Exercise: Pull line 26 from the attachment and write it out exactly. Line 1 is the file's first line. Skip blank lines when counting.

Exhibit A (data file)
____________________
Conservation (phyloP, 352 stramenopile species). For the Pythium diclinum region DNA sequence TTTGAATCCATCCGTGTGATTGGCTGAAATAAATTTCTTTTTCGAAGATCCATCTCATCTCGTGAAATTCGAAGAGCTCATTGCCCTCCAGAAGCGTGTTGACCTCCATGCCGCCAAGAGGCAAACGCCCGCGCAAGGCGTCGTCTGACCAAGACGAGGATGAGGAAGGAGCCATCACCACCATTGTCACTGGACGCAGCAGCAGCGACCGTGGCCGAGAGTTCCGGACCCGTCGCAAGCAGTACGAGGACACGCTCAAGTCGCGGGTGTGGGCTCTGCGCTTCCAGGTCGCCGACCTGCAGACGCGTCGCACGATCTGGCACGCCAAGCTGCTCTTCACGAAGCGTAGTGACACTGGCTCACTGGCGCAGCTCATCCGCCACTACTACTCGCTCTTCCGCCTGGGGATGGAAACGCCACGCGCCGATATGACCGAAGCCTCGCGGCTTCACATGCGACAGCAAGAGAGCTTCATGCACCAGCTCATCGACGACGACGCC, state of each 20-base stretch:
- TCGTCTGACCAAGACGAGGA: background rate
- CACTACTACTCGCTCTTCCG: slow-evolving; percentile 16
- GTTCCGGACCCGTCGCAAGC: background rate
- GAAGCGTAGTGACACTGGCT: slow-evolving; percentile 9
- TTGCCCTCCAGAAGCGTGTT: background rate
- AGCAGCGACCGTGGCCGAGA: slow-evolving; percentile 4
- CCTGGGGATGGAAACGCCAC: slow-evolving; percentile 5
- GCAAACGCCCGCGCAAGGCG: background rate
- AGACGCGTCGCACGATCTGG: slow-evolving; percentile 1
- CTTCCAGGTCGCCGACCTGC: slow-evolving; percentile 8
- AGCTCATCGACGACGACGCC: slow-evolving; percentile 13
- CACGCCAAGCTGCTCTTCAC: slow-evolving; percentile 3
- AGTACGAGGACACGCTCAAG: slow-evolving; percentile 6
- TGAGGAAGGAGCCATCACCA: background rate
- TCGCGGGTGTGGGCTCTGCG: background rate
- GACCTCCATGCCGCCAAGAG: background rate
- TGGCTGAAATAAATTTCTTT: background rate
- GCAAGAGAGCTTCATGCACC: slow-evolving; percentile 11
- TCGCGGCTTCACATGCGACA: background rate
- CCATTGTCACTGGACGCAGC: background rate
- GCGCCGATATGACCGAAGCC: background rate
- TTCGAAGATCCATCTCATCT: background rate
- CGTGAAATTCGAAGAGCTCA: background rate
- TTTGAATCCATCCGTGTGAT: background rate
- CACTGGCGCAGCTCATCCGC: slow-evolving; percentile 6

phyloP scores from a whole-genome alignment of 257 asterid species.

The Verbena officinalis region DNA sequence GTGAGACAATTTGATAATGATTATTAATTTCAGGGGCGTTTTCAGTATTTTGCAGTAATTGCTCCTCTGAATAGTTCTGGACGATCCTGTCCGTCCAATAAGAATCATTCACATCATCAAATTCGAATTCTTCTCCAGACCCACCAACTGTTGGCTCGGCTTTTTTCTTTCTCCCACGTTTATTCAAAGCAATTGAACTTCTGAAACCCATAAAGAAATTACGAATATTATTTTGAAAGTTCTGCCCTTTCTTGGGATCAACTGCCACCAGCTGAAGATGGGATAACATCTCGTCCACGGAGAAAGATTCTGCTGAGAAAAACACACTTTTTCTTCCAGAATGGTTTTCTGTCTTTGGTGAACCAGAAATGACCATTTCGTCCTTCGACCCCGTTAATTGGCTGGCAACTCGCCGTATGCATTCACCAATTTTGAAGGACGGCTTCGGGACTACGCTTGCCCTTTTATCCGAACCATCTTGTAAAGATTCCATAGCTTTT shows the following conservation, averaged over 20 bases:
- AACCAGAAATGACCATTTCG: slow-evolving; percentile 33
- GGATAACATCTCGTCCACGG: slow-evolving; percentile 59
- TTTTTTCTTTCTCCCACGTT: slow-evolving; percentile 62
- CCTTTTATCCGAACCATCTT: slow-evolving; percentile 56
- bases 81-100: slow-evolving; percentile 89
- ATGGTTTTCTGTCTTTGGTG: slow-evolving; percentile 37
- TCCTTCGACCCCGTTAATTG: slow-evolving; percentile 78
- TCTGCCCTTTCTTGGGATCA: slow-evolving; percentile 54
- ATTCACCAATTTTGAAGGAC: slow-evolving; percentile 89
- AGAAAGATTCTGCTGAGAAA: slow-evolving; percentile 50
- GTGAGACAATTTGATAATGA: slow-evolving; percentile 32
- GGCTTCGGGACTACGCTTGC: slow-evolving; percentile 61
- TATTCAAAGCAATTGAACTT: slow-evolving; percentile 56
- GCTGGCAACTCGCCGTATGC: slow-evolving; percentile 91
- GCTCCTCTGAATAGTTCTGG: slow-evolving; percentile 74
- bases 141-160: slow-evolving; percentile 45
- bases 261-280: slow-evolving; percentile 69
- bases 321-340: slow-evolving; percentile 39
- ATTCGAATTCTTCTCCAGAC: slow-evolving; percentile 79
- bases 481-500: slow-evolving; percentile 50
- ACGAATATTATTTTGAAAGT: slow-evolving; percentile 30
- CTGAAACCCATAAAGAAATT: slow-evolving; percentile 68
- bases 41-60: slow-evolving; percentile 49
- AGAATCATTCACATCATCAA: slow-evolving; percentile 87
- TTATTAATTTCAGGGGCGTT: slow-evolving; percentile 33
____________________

- CACTGGCGCAGCTCATCCGC: slow-evolving; percentile 6